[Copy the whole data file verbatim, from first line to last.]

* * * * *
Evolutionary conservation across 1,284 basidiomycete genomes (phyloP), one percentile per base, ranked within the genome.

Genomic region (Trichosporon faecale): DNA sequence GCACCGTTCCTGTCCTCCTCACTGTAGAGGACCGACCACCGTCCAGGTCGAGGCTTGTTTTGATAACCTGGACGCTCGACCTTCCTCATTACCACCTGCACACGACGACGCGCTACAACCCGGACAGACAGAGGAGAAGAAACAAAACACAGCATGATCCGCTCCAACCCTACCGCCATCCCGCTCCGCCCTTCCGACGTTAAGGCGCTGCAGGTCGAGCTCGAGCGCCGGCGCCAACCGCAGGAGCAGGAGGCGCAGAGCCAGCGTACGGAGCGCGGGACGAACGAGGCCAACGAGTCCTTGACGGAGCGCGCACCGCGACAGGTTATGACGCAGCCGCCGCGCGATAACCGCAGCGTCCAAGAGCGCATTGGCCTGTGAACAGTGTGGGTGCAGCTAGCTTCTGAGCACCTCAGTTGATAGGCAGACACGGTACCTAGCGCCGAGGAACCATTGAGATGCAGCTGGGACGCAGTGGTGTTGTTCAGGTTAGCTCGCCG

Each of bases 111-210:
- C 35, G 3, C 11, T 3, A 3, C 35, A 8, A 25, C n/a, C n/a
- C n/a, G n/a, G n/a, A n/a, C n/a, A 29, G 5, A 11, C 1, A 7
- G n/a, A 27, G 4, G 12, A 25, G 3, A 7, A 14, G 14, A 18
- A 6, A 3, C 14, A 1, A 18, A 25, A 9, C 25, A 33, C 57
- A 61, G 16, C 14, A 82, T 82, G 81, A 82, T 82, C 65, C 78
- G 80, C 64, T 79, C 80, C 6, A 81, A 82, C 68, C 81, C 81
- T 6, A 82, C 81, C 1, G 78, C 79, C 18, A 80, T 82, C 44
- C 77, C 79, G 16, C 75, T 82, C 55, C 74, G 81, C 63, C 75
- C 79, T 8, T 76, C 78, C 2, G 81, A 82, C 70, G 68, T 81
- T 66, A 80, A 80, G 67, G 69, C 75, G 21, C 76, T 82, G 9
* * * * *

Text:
Evolutionary conservation across 1,284 basidiomycete genomes (phyloP), one percentile per base, ranked within the genome.

Genomic region (Trichosporon faecale): DNA sequence GCACCGTTCCTGTCCTCCTCACTGTAGAGGACCGACCACCGTCCAGGTCGAGGCTTGTTTTGATAACCTGGACGCTCGACCTTCCTCATTACCACCTGCACACGACGACGCGCTACAACCCGGACAGACAGAGGAGAAGAAACAAAACACAGCATGATCCGCTCCAACCCTACCGCCATCCCGCTCCGCCCTTCCGACGTTAAGGCGCTGCAGGTCGAGCTCGAGCGCCGGCGCCAACCGCAGGAGCAGGAGGCGCAGAGCCAGCGTACGGAGCGCGGGACGAACGAGGCCAACGAGTCCTTGACGGAGCGCGCACCGCGACAGGTTATGACGCAGCCGCCGCGCGATAACCGCAGCGTCCAAGAGCGCATTGGCCTGTGAACAGTGTGGGTGCAGCTAGCTTCTGAGCACCTCAGTTGATAGGCAGACACGGTACCTAGCGCCGAGGAACCATTGAGATGCAGCTGGGACGCAGTGGTGTTGTTCAGGTTAGCTCGCCG

Each of bases 111-210:
- C 35, G 3, C 11, T 3, A 3, C 35, A 8, A 25, C n/a, C n/a
- C n/a, G n/a, G n/a, A n/a, C n/a, A 29, G 5, A 11, C 1, A 7
- G n/a, A 27, G 4, G 12, A 25, G 3, A 7, A 14, G 14, A 18
- A 6, A 3, C 14, A 1, A 18, A 25, A 9, C 25, A 33, C 57
- A 61, G 16, C 14, A 82, T 82, G 81, A 82, T 82, C 65, C 78
- G 80, C 64, T 79, C 80, C 6, A 81, A 82, C 68, C 81, C 81
- T 6, A 82, C 81, C 1, G 78, C 79, C 18, A 80, T 82, C 44
- C 77, C 79, G 16, C 75, T 82, C 55, C 74, G 81, C 63, C 75
- C 79, T 8, T 76, C 78, C 2, G 81, A 82, C 70, G 68, T 81
- T 66, A 80, A 80, G 67, G 69, C 75, G 21, C 76, T 82, G 9